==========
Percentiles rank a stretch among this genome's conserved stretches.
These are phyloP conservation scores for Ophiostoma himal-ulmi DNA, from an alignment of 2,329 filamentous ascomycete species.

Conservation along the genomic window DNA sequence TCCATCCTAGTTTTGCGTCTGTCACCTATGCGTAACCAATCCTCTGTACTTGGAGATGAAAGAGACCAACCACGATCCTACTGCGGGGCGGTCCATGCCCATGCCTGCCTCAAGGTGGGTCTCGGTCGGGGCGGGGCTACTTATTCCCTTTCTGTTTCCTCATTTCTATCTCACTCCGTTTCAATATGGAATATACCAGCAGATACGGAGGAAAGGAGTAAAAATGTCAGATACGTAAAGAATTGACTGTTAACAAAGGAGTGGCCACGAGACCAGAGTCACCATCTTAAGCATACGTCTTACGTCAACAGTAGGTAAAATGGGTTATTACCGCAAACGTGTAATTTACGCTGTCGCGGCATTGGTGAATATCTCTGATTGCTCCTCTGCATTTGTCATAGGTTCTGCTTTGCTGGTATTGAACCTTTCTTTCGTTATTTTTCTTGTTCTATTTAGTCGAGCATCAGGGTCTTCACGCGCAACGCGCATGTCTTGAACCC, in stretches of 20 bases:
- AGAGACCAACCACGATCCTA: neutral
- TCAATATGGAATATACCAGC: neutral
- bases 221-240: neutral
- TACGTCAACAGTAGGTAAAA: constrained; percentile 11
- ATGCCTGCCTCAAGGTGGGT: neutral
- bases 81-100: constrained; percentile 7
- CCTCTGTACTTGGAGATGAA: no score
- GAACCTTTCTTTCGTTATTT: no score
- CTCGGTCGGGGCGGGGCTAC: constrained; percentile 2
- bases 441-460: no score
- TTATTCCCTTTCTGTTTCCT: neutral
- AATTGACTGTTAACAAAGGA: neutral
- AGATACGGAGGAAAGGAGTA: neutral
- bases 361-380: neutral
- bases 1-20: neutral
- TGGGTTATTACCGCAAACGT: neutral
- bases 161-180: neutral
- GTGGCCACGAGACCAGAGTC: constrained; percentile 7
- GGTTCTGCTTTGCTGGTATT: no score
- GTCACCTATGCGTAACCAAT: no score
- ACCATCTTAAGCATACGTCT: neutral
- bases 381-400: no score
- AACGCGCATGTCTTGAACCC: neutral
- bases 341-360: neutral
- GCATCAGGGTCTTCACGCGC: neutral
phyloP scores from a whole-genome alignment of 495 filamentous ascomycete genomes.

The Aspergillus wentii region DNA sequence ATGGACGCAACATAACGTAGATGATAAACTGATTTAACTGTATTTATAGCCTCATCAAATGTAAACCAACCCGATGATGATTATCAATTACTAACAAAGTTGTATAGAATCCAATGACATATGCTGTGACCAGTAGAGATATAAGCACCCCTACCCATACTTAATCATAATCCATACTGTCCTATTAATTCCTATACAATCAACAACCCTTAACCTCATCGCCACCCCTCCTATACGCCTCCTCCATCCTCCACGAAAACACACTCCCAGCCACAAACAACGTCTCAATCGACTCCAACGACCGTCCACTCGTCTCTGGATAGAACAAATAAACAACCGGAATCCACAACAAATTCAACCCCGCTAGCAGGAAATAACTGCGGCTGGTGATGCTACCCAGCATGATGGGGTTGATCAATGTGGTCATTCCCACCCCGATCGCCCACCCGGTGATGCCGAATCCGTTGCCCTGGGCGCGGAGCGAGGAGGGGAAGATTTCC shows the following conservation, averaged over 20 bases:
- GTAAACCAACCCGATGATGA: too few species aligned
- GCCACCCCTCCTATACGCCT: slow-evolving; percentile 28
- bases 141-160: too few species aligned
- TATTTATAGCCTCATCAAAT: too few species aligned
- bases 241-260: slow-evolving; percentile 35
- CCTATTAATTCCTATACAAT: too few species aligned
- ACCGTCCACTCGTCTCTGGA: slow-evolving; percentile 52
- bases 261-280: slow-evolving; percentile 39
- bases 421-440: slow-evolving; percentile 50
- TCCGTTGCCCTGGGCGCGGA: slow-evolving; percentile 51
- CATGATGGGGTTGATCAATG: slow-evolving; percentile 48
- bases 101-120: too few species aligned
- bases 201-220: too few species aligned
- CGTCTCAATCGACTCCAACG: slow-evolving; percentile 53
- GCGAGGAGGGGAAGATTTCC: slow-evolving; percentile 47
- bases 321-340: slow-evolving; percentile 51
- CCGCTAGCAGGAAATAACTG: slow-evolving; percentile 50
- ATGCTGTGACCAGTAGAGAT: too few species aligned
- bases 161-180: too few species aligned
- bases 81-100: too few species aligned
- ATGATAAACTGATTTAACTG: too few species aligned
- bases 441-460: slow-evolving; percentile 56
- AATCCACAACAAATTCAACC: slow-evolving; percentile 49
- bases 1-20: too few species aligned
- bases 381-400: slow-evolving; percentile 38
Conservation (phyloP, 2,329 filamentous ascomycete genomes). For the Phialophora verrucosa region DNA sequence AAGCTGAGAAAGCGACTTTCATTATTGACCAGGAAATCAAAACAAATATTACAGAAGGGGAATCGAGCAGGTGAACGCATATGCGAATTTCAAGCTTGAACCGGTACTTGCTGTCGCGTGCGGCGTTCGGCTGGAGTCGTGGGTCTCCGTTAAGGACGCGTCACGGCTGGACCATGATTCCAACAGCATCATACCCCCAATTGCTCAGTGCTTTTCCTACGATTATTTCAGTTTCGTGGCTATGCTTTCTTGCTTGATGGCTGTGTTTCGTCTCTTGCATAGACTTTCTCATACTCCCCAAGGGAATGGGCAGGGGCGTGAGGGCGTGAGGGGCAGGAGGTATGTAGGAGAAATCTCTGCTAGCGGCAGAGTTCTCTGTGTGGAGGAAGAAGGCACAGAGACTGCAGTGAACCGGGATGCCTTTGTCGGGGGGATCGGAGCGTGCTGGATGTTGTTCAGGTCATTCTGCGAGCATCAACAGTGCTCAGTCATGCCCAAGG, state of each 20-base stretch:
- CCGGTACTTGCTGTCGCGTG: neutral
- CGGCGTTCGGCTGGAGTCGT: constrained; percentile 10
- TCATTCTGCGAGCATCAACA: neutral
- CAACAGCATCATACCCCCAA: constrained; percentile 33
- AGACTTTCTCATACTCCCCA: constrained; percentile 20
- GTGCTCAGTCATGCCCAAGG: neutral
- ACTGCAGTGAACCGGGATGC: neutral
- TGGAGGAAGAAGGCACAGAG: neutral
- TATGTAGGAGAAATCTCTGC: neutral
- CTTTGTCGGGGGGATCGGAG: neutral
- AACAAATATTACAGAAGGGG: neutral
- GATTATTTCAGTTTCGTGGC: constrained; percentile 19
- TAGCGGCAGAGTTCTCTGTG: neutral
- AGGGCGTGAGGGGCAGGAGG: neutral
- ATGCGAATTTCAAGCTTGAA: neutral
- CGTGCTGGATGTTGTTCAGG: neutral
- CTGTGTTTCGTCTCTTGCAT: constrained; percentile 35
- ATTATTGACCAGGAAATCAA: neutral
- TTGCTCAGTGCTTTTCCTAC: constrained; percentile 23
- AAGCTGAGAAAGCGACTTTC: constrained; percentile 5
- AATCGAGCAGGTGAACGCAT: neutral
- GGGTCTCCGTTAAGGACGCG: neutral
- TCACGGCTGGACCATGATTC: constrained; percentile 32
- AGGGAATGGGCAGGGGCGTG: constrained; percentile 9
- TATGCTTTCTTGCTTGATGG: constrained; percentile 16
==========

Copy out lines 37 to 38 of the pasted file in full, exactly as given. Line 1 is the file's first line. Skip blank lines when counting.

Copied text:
- ACCGTCCACTCGTCTCTGGA: slow-evolving; percentile 52
- bases 261-280: slow-evolving; percentile 39